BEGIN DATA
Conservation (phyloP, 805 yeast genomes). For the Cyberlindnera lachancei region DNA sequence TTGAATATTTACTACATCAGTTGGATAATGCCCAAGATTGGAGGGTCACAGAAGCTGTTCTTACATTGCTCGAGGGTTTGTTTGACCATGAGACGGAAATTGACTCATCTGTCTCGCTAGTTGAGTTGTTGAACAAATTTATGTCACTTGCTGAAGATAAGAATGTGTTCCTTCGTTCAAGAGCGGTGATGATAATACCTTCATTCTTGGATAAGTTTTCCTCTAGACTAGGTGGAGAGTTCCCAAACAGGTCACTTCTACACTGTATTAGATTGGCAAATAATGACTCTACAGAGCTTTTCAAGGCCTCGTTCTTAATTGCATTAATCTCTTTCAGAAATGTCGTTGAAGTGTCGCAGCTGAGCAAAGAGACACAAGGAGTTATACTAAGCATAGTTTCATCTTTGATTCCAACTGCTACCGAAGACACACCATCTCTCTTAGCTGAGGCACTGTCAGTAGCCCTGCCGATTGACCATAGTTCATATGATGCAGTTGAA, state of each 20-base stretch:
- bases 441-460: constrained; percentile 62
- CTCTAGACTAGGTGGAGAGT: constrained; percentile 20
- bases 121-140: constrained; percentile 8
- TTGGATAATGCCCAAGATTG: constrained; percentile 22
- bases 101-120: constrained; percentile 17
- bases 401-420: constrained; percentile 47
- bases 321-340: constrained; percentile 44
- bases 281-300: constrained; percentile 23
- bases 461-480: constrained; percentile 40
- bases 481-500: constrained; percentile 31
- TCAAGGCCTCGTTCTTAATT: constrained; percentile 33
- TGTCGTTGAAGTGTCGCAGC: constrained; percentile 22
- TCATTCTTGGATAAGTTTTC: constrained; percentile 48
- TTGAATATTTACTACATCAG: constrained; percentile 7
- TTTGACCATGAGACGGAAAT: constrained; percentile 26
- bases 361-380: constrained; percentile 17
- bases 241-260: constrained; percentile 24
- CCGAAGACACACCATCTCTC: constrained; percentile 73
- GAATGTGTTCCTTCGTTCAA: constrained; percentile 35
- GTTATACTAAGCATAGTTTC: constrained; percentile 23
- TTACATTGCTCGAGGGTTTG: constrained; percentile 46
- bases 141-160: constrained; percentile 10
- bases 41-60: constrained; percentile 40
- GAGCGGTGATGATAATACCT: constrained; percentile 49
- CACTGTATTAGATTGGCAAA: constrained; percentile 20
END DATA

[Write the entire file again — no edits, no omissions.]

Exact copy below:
Conservation (phyloP, 805 yeast genomes). For the Cyberlindnera lachancei region DNA sequence TTGAATATTTACTACATCAGTTGGATAATGCCCAAGATTGGAGGGTCACAGAAGCTGTTCTTACATTGCTCGAGGGTTTGTTTGACCATGAGACGGAAATTGACTCATCTGTCTCGCTAGTTGAGTTGTTGAACAAATTTATGTCACTTGCTGAAGATAAGAATGTGTTCCTTCGTTCAAGAGCGGTGATGATAATACCTTCATTCTTGGATAAGTTTTCCTCTAGACTAGGTGGAGAGTTCCCAAACAGGTCACTTCTACACTGTATTAGATTGGCAAATAATGACTCTACAGAGCTTTTCAAGGCCTCGTTCTTAATTGCATTAATCTCTTTCAGAAATGTCGTTGAAGTGTCGCAGCTGAGCAAAGAGACACAAGGAGTTATACTAAGCATAGTTTCATCTTTGATTCCAACTGCTACCGAAGACACACCATCTCTCTTAGCTGAGGCACTGTCAGTAGCCCTGCCGATTGACCATAGTTCATATGATGCAGTTGAA, state of each 20-base stretch:
- bases 441-460: constrained; percentile 62
- CTCTAGACTAGGTGGAGAGT: constrained; percentile 20
- bases 121-140: constrained; percentile 8
- TTGGATAATGCCCAAGATTG: constrained; percentile 22
- bases 101-120: constrained; percentile 17
- bases 401-420: constrained; percentile 47
- bases 321-340: constrained; percentile 44
- bases 281-300: constrained; percentile 23
- bases 461-480: constrained; percentile 40
- bases 481-500: constrained; percentile 31
- TCAAGGCCTCGTTCTTAATT: constrained; percentile 33
- TGTCGTTGAAGTGTCGCAGC: constrained; percentile 22
- TCATTCTTGGATAAGTTTTC: constrained; percentile 48
- TTGAATATTTACTACATCAG: constrained; percentile 7
- TTTGACCATGAGACGGAAAT: constrained; percentile 26
- bases 361-380: constrained; percentile 17
- bases 241-260: constrained; percentile 24
- CCGAAGACACACCATCTCTC: constrained; percentile 73
- GAATGTGTTCCTTCGTTCAA: constrained; percentile 35
- GTTATACTAAGCATAGTTTC: constrained; percentile 23
- TTACATTGCTCGAGGGTTTG: constrained; percentile 46
- bases 141-160: constrained; percentile 10
- bases 41-60: constrained; percentile 40
- GAGCGGTGATGATAATACCT: constrained; percentile 49
- CACTGTATTAGATTGGCAAA: constrained; percentile 20